Mt. Ruskin P500 SPS / WSC / CS
Striped Mountain P500 SPS / PD

Thu, Aug 14, 2008

With: Michael Graupe
Rick Kent
Brice Wilson

Mt. Ruskin
Striped Mountain
Story Photos / Slideshow Maps: 1 2 Profile


All photos on this TR are courtesy Rick Kent. My camera met an untimely demise on the slopes of Mt. Ruskin this day.

Mt. Ruskin is located west of Taboose Pass in Kings Canyon National Park. With a dayhike weighing in at 10,000ft of gain, it would be one of the hardest peaks yet for the Sierra Challenge. Though it had intimidated me in the months leading up to this year's Challenge, better-than-expected outings to Electra and Gemini earlier in the week had given me confidence that Ruskin would also prove to be more enjoyment than suffering. And though the Taboose Pass Trail is much maligned, I was not dreading another trip on it. It had taken only a bit over three and a half hours to reach the pass on our first visit the previous year, a very reasonable time considering the 6,000ft of gain it entails.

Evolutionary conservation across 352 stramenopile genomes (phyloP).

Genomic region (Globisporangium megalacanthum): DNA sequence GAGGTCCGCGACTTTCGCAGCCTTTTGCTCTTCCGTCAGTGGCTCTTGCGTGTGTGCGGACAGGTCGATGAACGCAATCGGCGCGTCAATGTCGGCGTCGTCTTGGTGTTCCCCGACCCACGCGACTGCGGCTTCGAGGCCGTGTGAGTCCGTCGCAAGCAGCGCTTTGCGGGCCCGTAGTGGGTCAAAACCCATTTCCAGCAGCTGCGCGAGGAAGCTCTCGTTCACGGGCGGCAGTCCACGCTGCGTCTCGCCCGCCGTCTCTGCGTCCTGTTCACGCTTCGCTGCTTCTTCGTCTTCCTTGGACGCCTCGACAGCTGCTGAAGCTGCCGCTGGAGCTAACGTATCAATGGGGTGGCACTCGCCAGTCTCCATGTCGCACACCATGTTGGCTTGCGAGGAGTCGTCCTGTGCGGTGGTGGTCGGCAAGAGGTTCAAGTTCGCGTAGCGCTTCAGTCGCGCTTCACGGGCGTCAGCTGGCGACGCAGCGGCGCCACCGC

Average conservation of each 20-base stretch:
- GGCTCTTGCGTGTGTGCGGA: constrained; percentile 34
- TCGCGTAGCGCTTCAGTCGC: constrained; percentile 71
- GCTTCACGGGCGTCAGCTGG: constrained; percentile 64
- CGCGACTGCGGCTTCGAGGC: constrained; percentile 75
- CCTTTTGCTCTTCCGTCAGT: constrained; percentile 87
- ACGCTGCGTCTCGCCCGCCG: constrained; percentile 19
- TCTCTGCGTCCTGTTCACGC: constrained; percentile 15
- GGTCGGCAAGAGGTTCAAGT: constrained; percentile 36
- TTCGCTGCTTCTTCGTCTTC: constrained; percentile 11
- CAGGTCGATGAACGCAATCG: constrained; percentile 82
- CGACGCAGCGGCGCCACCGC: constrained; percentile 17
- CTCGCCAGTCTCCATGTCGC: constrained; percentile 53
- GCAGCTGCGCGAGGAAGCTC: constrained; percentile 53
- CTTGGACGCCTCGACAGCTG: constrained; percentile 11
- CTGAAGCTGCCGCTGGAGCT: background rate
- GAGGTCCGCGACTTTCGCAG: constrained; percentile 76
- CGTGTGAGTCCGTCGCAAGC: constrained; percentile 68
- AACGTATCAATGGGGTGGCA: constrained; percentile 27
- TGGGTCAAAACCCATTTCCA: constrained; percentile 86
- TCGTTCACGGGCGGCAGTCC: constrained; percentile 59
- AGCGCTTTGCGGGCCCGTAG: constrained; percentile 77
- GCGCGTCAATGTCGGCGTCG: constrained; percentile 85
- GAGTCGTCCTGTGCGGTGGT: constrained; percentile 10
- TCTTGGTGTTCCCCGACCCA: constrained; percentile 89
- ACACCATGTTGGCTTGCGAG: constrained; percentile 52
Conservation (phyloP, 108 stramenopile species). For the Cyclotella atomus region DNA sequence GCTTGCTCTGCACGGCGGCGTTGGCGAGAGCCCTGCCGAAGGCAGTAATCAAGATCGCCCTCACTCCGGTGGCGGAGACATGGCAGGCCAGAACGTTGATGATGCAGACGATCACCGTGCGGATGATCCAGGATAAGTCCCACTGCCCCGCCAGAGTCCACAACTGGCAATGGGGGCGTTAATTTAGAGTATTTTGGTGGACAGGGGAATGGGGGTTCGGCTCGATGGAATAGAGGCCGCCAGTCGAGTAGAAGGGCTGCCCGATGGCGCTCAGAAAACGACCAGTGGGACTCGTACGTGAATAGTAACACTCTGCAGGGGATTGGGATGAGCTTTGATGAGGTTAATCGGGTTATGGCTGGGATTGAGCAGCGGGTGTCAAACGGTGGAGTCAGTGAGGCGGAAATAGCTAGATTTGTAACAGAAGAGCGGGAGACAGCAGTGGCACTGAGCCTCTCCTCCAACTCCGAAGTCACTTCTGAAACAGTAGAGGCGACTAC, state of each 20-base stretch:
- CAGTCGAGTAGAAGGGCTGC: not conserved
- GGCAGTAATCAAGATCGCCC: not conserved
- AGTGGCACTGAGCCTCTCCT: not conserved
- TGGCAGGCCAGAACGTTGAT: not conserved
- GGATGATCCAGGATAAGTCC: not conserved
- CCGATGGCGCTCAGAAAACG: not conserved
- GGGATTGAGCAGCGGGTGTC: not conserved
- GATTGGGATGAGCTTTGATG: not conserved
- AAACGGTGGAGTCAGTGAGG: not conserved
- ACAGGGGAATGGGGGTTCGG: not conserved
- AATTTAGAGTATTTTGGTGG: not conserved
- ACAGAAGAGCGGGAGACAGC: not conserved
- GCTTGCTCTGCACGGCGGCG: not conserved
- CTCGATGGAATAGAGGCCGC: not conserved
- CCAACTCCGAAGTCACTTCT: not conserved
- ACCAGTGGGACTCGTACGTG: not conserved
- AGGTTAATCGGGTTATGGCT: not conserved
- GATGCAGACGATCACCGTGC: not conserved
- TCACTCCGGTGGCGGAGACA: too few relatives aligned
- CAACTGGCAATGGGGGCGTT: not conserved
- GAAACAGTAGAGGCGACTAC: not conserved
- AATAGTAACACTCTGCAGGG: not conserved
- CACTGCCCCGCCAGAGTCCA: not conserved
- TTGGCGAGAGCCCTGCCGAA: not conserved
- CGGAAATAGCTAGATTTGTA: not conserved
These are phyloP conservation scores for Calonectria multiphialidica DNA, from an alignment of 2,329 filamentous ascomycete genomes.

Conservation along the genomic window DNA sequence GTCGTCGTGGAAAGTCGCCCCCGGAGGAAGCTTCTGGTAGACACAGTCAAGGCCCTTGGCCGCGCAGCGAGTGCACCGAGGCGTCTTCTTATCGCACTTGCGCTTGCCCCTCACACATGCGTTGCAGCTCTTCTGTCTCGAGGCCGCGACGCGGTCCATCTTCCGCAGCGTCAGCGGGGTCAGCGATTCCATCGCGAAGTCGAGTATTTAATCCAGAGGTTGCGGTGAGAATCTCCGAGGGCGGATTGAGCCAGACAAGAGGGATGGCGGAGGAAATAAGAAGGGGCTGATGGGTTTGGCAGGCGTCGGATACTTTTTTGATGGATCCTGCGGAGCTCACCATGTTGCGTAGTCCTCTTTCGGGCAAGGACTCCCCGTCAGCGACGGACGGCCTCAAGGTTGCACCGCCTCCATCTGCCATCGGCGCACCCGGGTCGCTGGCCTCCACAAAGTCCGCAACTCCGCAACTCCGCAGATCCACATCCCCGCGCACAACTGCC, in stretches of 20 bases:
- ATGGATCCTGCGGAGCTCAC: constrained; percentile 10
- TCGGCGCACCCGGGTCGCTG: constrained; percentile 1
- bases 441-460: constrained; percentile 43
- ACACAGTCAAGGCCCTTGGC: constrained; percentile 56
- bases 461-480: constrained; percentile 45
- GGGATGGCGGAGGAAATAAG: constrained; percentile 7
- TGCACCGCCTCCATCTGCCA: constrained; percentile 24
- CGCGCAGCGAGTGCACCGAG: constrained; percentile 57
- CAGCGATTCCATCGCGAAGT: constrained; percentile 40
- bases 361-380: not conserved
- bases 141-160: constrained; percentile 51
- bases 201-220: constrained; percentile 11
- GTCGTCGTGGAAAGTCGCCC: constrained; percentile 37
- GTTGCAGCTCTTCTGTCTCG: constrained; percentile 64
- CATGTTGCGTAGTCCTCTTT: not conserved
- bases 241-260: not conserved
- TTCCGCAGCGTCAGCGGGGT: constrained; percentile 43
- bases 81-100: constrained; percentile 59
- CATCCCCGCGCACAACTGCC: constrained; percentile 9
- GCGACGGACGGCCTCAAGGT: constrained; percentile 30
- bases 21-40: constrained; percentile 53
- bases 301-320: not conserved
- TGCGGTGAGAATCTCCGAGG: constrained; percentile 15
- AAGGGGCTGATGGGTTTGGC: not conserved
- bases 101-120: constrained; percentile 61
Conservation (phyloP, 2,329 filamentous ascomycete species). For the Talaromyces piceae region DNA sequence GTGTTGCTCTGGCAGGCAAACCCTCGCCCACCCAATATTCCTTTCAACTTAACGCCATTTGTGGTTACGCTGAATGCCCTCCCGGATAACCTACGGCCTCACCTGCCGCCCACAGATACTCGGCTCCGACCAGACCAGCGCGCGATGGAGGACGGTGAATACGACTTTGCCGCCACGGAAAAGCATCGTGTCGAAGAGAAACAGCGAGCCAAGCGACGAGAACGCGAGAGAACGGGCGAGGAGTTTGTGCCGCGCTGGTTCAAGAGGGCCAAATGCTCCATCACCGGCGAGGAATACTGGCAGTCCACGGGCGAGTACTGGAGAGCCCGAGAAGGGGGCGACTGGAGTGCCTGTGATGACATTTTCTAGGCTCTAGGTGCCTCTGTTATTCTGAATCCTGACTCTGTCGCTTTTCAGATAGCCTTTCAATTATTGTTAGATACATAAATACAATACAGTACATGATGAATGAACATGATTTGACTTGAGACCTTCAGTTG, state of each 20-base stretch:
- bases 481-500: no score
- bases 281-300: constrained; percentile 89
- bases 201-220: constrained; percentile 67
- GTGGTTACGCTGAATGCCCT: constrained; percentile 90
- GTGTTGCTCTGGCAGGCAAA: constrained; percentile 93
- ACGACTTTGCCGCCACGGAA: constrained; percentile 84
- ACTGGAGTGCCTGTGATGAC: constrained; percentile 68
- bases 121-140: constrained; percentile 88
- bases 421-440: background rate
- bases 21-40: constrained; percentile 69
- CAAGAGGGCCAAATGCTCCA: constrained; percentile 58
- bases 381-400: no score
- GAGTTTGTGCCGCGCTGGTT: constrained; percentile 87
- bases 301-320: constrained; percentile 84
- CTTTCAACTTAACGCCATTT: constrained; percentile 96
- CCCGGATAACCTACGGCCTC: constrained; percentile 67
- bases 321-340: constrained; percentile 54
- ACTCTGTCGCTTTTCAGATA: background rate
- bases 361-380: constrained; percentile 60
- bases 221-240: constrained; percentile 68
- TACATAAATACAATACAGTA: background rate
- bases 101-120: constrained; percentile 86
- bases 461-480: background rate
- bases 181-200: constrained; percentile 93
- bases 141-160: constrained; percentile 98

We had a dozen folks at the trailhead in the early morning hour of 4a. A couple trying to sleep at the trailhead must have wondered what all these nutty people were doing at this ungodly hour, and probably just wished we'd get on with it so they could get back to sleep. Rick K started off with a blazing pace that none of us could match, and all we saw of him for the next few hours was his headlamp bobbing in the distance far ahead of us. Starting a few minutes late, Brice W had started off at a trot to try and catch Rick, but the sand and elevation gain combined to thwart his efforts, and he soon fell back in line with the rest of us. Over nearly two hours of darkness our group thinned out along the trail. Looking back, it was a bit magical to see the bobbing headlamps spread over more than a mile distance against the dark background.